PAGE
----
When Oregon had a $900 million budget hole to fill for medical care for the poor, voters approved new taxes in January. They backed $320 million in taxes on hospitals and health insurers to help preserve Medicaid services for about 400,000 poor Oregonians.
But the problem of paying for the coverage has returned. The Oregon Health Authority has a slightly smaller total hole to fill for the 2019-2021 biennium — down to an estimated $830 million. Where should the Legislature come up with the money to pay for the coverage?
The state needs to look at cutting costs and raising revenue. One of the options Gov. Kate Brown’s office is considering is bad policy.
The budget hole returns because those taxes passed in January are scheduled to expire. Federal support is dwindling. Costs are also expected to rise by 3.4 percent.
Tina Edlund, senior health policy advisory to Gov. Kate Brown, has revealed some of the revenue options being considered in interviews.
One she mentioned is to tax employers whose workers are on the Oregon Health Plan — that’s the state’s version of Medicaid. This concept is sometimes called a Walmart tax. The idea is companies that don’t pay their workers enough are getting a corporate subsidy from the government, so they should pay it.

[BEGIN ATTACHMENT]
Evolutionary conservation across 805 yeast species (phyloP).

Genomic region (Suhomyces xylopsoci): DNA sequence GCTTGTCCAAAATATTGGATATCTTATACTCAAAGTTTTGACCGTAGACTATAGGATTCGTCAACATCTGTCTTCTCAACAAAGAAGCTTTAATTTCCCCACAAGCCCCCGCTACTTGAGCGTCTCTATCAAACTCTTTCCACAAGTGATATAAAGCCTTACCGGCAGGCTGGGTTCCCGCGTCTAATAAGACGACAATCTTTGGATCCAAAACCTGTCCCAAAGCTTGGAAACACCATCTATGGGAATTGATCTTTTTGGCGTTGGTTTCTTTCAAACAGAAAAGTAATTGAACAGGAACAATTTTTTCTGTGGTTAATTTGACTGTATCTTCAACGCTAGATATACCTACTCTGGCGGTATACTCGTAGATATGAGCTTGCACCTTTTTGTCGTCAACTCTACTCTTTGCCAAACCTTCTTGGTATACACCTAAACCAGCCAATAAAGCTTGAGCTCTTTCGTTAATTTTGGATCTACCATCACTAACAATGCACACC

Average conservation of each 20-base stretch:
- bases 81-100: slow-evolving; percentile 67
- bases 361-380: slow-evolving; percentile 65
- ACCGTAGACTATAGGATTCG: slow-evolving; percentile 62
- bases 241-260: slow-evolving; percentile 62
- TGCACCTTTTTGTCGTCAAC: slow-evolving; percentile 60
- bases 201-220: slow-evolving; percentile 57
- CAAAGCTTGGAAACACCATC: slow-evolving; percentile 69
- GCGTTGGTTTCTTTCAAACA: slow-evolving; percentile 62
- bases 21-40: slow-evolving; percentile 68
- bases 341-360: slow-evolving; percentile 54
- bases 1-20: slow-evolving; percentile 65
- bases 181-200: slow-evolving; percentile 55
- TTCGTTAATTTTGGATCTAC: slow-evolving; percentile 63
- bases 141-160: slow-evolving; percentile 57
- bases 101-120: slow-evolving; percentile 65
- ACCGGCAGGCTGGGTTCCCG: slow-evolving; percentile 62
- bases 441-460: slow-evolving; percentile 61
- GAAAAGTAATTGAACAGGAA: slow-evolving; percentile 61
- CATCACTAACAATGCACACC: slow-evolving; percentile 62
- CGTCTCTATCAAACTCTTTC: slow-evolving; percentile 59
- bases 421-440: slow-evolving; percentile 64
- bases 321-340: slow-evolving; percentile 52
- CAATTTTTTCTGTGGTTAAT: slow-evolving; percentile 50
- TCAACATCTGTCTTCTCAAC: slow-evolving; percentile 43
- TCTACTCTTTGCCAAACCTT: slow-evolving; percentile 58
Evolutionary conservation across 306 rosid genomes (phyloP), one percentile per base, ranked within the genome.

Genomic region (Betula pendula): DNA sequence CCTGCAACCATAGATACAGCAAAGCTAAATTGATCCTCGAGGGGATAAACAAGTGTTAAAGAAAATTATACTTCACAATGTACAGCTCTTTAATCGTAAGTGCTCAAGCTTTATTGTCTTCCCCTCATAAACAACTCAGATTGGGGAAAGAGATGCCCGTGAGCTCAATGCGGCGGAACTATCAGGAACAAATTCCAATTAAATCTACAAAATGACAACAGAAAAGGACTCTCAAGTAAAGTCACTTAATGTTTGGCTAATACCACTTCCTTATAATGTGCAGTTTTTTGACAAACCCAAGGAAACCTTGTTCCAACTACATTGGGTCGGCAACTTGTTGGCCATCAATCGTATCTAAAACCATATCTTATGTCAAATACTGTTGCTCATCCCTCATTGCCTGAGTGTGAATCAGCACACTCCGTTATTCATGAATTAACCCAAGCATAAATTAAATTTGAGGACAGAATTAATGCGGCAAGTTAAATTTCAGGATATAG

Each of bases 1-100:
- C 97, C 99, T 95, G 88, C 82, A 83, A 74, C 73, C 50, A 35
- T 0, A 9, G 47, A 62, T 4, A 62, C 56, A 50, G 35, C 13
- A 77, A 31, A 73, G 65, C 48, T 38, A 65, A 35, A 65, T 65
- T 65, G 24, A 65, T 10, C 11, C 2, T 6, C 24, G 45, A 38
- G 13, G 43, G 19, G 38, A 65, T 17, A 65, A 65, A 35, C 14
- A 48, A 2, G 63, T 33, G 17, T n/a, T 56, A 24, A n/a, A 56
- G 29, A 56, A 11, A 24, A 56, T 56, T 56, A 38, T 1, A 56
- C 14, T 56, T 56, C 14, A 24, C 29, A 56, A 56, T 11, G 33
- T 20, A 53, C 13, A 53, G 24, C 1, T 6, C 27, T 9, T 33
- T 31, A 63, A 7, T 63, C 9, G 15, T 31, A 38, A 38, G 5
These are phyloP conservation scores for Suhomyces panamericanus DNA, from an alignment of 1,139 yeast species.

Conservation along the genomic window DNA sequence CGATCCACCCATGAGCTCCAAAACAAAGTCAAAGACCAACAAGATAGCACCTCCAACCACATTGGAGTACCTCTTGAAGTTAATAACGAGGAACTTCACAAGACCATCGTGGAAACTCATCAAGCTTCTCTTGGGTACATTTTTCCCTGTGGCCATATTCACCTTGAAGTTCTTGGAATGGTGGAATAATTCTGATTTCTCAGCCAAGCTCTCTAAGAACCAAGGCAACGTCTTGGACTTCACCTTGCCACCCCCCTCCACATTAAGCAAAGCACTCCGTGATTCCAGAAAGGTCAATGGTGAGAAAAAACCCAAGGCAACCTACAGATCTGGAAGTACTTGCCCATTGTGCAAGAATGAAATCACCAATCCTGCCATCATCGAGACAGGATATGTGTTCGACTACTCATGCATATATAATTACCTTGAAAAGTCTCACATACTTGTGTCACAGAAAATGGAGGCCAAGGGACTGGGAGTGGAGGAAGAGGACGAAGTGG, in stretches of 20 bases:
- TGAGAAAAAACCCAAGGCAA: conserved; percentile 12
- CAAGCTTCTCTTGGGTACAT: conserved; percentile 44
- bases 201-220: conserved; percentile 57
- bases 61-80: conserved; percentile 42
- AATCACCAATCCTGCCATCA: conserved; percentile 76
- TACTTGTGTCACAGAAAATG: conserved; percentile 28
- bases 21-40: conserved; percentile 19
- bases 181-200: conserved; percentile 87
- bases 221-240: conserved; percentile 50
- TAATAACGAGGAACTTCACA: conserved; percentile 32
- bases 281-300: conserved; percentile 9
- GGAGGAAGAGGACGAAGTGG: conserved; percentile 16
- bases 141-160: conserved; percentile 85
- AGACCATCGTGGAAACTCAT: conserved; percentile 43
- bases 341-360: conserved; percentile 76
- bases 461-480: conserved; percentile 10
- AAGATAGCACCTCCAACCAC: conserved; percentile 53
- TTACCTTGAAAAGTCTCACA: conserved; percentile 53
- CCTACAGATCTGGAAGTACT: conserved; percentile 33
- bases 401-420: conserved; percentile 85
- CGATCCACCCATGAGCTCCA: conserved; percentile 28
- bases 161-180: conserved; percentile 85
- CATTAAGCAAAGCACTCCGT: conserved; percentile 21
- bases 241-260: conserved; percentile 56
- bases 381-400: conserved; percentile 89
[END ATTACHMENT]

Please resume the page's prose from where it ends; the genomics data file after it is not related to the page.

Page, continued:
But it would likely have may unintended and unwanted consequences.
If such companies were taxed, they may raise prices, may not be able to hire as many employees or may pay employees less. None of that is great.
If such companies were taxed, how would the tax be determined? Eligibility for government programs is based on household income and household size. Companies have no direct control over household income or household size. Is it then fair to saddle them with that tax? It would create a perverse incentive for companies to hire people with small families or a spouse who gets paid very well.
It’s also important to remember that many employees who are not on Medicaid get some sort of federal subsidy for their health insurance. If the argument is that companies should have to pay up when they aren’t paying enough, why would that only apply to employers with employees on Medicaid?
The state shouldn’t just target certain types of employers to pay for health care for the poor. The tax should be transparent and broadly based across the economy.